- The Ability to Take Charge–Where it Will Take You and Where it Won’t. Those who have the ability to take charge have the ability to take responsibility and to move the organization forward. While everyone is wondering what to do, these people find a way to get themselves into key positions. These “take charge people” have self confidence and a good self-concept, very important to any successful leadership position. People around them often defer to them and assume that they will lead.
But overuse of the “take charge” approach to life and work can create an environment where nobody tells you the key things that you need to know to survive and thrive. You may feel confident in using a few more “sharp elbows” than you should, leaving people wary and mistrustful. You may create a group of colleagues that will be only too happy to see you fail. You may end up on the wrong side of the wrong people. A long term strategy of being more comfortable with being feared instead of loved is often not a good long-term strategy.
It’s very important for a leader to also learn to follow, but take charge people often don’t learn that skill–they’re focused on learning how to unseat those they want to replace, and really don’t know how to follow an organizational long term plan. All too often they begin to lose the support of those closest to them. It’s important to learn followership as well as leadership.
- The Gift of Getting Along with Everyone–How it Works Until the Ground Starts Shaking. Getting along with everyone around us is highly valued in organizations today and is one of the most important skills. Abrasive leaders often find themselves marginalized by those who are supposed to be following them. A person who is interpersonally skilled and avoids conflicts often get promoted more quickly and survives organizational upheavals.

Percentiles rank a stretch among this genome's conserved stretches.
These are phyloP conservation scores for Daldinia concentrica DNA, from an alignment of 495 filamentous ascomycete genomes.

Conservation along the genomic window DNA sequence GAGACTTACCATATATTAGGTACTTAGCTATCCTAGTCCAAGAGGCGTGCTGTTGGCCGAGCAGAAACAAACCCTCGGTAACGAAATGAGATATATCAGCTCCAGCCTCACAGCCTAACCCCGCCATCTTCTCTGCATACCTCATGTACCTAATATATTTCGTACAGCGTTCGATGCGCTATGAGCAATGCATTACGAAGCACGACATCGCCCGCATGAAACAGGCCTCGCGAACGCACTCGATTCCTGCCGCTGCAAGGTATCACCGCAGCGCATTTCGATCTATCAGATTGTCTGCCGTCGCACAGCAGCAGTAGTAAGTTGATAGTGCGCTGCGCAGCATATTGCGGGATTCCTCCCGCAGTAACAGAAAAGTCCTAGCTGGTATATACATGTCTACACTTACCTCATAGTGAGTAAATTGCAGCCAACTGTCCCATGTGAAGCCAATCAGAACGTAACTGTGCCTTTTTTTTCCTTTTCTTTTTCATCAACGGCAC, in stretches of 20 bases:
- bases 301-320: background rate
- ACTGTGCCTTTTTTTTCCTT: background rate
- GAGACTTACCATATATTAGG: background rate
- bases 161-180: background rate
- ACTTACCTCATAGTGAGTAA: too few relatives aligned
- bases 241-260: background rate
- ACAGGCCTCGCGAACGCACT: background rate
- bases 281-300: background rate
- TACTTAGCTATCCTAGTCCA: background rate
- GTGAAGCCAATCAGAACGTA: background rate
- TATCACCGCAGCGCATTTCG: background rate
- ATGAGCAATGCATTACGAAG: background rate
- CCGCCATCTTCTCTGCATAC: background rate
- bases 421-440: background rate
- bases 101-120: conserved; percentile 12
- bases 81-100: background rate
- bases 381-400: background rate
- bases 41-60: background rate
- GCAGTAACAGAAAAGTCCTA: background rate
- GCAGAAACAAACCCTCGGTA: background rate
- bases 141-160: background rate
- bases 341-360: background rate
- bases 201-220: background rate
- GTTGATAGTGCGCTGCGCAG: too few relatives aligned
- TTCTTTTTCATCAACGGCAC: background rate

Yet the successful organizational relator–the person who gets along with everyone–is successful in eras when there is a clear strategy that’s working and everyone just needs to move fast to stay on course. Yet, overused, the person who gets along with everyone finds a difficult course when the ground starts moving beneath the organization, and change is basic for survival. It is at that point a tough minded leader must lead groups through change that is often not popular.
We have to get past overusing our best skills. Our skills and abilities which we often overuse end up limiting our effectiveness. Functioning as a “one trick pony” in the workplace will seldom work over a lifetime.
I have known people who are very intelligent and technically skilled, but without interpersonal and organizational skills they won’t survive On the other hand, you may be interpersonally skilled, but seen as shallow and inept if you can’t lead in the midst of conflictive change. You have to lead with a variety of skills and often in subtle combinations. Use your best skills and abilities, but grow to be able to use a wide range of workplace skills. Remember the electric eel….use your skills, but don’t let them blind you to reality.